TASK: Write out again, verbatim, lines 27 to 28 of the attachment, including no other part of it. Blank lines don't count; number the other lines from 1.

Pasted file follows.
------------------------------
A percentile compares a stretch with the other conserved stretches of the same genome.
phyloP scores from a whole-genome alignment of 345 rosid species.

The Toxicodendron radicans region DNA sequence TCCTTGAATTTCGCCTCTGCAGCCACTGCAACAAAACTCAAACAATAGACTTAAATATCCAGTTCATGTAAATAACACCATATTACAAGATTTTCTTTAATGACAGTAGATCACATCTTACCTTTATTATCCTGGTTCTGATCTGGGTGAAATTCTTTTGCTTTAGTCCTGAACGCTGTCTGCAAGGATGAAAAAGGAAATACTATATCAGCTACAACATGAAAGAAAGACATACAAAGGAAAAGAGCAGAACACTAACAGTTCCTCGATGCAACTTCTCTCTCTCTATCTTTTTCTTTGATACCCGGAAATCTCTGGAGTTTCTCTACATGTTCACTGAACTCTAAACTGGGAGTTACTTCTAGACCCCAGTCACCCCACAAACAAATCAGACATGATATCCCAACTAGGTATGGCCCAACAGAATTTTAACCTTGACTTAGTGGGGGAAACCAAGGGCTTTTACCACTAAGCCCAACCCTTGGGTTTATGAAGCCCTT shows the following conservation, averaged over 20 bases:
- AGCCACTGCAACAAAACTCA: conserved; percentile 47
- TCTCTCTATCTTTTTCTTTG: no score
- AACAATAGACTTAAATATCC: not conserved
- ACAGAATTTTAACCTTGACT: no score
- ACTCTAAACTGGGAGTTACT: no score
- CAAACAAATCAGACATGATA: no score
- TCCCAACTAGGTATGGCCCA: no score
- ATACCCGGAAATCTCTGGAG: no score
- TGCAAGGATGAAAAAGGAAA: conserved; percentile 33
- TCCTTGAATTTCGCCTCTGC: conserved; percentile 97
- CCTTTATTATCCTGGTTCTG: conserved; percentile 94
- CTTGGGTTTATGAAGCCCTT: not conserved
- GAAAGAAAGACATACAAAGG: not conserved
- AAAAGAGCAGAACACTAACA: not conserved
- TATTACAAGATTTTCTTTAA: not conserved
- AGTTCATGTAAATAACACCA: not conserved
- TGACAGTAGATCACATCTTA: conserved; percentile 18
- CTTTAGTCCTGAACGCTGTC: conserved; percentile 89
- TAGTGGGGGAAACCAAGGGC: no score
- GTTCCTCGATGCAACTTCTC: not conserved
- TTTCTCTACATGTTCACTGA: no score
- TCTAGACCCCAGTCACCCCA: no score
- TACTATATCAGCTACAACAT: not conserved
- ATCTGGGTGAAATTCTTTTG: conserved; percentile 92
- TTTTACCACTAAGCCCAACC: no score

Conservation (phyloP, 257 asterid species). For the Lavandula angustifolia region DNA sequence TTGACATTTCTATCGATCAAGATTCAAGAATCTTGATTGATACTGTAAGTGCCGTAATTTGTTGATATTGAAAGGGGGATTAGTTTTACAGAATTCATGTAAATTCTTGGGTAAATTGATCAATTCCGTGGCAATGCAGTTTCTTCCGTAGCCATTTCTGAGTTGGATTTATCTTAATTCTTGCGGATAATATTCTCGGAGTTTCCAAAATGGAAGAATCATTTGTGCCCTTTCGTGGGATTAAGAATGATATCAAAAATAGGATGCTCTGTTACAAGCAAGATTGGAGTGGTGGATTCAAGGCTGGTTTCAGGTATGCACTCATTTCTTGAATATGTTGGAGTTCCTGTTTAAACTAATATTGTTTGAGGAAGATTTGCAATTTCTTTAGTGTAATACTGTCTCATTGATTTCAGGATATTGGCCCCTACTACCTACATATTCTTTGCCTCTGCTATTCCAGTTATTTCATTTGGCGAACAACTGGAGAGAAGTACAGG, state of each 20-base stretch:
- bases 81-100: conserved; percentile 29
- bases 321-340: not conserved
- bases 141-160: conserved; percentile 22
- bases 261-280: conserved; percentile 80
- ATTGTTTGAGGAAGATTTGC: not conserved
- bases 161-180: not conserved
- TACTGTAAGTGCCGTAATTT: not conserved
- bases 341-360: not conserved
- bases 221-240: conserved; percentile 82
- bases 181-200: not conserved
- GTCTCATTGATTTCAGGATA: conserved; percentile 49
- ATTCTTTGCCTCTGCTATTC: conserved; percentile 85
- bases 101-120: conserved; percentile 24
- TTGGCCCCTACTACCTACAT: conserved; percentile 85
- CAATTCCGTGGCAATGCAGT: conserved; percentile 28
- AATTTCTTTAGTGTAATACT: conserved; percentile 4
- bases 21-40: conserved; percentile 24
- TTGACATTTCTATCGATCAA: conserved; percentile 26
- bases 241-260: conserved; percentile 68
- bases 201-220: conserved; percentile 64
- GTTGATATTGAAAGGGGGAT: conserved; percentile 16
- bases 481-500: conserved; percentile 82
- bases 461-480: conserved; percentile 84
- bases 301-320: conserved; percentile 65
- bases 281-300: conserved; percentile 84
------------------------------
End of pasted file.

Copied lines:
- ATCTGGGTGAAATTCTTTTG: conserved; percentile 92
- TTTTACCACTAAGCCCAACC: no score